We closed our building to the public and four key employees started working remotely. Home delivery was suspended to protect our carriers from exposure to the virus.

Four months later, the virus is still with us and the precautions remain in effect.

In appreciation for the willingness of our subscribers to pick up their daily paper at drop-off sites, the Sentinel was free to all readers, and subscriptions were extended without charge.

As of August 1 the Sentinel is once again charging for subscriptions, but the present method of having subscribers pick up their papers at designated sites will continue.

The expiration date of all subscriptions has been extended without charge for an additional four months.

We thank our readers for their support in these uncertain times, and especially those who paid for the paper despite the free offer.

We look forward to the time when we can safely resume home delivery.

To check on the expiration of your subscription or to make a payment please call 747-3219. The subscription email address is This email address is being protected from spambots. You need JavaScript enabled to view it. . We also will be mailing out reminder cards.

The single copy price is again 75 cents. The news racks do not require coins to open, but we ask that the 75 cents for a non-subscription single copy sale be paid with coins in the slot.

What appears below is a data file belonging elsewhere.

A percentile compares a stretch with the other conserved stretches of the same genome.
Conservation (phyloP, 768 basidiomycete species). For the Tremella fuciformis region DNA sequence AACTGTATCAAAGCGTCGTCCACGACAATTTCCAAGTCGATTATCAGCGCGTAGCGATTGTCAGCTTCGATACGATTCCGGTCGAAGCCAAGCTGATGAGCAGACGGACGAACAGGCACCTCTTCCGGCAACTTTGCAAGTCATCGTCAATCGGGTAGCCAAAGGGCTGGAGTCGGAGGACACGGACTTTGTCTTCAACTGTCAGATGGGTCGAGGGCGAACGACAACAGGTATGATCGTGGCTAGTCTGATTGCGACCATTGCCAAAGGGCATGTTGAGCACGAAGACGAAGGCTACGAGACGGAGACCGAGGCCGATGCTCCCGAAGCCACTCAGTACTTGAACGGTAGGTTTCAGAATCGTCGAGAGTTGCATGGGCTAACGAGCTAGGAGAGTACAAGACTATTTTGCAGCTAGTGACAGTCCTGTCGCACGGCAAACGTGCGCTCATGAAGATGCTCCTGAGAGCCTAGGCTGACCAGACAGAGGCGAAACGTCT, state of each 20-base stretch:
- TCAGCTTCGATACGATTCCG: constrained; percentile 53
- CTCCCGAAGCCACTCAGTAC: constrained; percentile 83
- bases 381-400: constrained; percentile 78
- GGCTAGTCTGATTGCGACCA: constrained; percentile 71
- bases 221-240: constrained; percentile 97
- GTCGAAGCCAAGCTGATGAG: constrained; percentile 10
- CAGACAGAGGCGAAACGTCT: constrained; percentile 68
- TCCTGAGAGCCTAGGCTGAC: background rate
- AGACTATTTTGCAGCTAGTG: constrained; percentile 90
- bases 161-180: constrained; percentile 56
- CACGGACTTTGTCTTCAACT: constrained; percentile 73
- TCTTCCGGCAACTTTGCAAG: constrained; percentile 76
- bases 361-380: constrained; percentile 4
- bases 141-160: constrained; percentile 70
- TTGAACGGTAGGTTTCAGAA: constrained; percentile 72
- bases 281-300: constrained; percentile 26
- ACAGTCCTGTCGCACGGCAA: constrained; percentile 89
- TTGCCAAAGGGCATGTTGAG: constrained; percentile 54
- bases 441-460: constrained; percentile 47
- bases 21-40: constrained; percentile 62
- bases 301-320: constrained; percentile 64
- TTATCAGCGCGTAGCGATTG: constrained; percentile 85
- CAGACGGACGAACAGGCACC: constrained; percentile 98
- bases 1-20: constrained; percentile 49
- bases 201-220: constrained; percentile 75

– The Sitka Sentinel Staff

 

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Alaska COVID-19
At a Glance

(updated 9-25-20)

By Sentinel Staff

The state Department of Health and Social Services has posted the following update on the number of confirmed COVID-19 cases in Alaska as of 1:10 p.m. Friday.

New cases as of Thursday: 127

Total statewide – 7,254

Total (cumulative) deaths – 51

Active cases in Sitka – 20 (8 resident; 12 non-resident) *

Recovered cases in Sitka – 41 (37 resident; 4 non-resident) *

The state says the cumulative number of cases hospitalized is 277.

To visit the Alaska DHSS Corona Response dashboard website click here.

* These numbers reflect State of Alaska data. Local cases may not immediately appear on DHSS site, or are reported on patient’s town of residence rather than Sitka’s statistics. 

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20 YEARS AGO
September 2000

School Superintendent John Holst, Police Chief Bill McLendon and Magistrate Bruce Horton are among panelist confirmed for a community forum on teen alcohol and drug use and the new random drug testing by police in the schools. Other panelists are to be Tribal Judge Ted Borbridge, Nancy Cavanaugh, R.N.,  Asst. District Atty. Kurt Twitty, Tami Young, Trevor Chapman and School Board member Carolyn Evans.

50 YEARS AGO
September 1970

Mark Spender, son of Dr. and Mrs. Ed Spencer, and David Bickar, son of Mr. and Mrs. Oliver Bickar, are among 14,750 high school seniors honored today be being named semifinalists in the National Merit Scholarship competition.